Thought to Apply: Once I was dead . . . and now I am alive. And the difference is Jesus.—Walter Brueggemann

Adapted from Finding God in the Evening News (Revell, 2004)

Prayer for the Week: Have mercy upon me, O God, According to Your lovingkindness; According to the multitude of Your tender mercies, Blot out my transgressions.Psalm 51:1

High-Profile Turnarounds – The Goal

Paul HendersonKey Bible Verse: The power of the life-giving Spirit has freed you through Christ Jesus from the power of sin that leads to death. Romans 8:2

Bonus Reading:  Romans 8:1-11

Most mature Canadians know exactly where they were on September 28, 1972, during the final hockey “Summit Series” game against the Russians. With 34 seconds left, Team Canada’s left winger Paul Henderson banged home the winner!

Despite the ensuing fame and fortune, within months Paul grew restless. “I’d buy a new car or set of clubs,” he says, “and in two weeks, I was bored with them.” What’s wrong with me? he wondered. Why can’t I sleep at night?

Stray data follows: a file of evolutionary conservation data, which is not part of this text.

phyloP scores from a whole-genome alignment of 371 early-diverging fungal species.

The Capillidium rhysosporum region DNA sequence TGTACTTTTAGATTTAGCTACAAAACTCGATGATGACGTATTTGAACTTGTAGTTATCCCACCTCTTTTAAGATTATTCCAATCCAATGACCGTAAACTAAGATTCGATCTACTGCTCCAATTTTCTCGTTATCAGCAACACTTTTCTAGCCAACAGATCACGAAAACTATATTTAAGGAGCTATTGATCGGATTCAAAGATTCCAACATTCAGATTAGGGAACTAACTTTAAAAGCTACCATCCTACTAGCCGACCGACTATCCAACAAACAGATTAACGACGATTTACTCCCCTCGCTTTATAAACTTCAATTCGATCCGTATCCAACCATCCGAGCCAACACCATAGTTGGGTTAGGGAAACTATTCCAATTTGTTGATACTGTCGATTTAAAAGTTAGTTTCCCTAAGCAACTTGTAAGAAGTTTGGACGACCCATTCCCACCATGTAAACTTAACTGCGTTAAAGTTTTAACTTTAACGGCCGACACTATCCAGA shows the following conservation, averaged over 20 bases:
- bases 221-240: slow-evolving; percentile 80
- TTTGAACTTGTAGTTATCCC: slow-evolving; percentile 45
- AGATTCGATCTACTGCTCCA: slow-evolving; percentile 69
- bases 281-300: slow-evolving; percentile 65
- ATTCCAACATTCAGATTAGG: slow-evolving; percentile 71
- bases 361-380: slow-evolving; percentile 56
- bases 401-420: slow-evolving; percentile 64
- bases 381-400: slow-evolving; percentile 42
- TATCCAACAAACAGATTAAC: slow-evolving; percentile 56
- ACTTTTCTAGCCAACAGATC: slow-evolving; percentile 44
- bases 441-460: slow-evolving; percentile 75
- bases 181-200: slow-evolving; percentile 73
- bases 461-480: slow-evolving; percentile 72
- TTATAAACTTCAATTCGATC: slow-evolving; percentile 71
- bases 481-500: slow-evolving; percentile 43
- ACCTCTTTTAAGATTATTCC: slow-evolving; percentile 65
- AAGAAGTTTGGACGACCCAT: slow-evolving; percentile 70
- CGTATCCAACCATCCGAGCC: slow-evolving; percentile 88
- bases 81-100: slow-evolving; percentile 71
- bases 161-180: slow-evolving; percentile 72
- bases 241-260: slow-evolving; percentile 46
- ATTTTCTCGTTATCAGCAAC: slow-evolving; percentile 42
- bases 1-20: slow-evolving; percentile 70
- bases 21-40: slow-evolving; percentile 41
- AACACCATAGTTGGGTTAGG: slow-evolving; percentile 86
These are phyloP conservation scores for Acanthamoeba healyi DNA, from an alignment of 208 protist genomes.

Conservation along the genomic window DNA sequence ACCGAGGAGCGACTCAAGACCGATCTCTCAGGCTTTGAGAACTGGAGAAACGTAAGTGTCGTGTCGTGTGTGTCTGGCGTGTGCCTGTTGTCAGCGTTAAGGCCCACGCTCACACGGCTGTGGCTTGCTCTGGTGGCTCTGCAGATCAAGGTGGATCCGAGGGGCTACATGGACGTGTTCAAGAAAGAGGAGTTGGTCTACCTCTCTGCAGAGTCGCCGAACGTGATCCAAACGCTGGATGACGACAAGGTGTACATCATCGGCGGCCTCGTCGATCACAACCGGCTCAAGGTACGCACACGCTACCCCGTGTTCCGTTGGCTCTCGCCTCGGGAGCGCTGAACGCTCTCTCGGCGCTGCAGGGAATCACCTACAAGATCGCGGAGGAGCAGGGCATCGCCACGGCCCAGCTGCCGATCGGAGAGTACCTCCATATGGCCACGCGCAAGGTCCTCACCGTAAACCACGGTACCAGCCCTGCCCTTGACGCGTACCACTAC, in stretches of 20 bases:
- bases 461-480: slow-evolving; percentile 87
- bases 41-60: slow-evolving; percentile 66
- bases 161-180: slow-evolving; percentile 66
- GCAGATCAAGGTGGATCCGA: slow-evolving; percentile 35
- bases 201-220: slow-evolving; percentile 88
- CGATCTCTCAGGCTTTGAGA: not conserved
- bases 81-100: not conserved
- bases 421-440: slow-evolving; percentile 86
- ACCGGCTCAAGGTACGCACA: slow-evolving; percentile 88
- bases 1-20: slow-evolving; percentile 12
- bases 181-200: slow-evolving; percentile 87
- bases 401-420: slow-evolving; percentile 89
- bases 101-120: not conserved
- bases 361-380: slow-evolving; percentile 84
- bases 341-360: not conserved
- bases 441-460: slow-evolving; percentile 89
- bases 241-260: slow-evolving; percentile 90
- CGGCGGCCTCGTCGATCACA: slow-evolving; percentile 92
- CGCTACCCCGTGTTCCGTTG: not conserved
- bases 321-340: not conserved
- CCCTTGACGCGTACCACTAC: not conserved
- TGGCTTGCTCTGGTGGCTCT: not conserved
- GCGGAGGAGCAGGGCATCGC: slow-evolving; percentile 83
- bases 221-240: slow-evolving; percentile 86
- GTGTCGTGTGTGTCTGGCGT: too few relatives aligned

Paul pictured God as a cosmic killjoy; a man’s man, he assumed, couldn’t be a follower of Christ. But finally, in desperation, he picked up a Bible he’d received as a member of the Toronto Maple Leafs. For two-and-a-half years he laboriously studied it and grilled a Christian friend. “I came to believe there really was a God, and that He loved me,” he says.

But in the same breath in which he surrendered his life to Christ, Paul warned God, “Don’t expect me to tell anybody about this! I’ll never have the guts to do it.” Today, as director of Campus Crusade for Christ, Canada’s Leadership Group, he’s told tens of thousands about something more important to him than scoring The Goal.

—Judy Nelson in Worldwide Challenge

My Response: With whom could I share the story of my own turnaround?

Thought to Apply: Once I was blind … and now I see! And the difference is the good news of God’s love. —Walter Brueggemann (professor)

Adapted from Worldwide Challenge (3-4/98)

Prayer for the Week: Have mercy upon me, O God, According to Your lovingkindness; According to the multitude of Your tender mercies, Blot out my transgressions.Psalm 51:1

High-Profile Turnarounds – Mel Gibson’s Search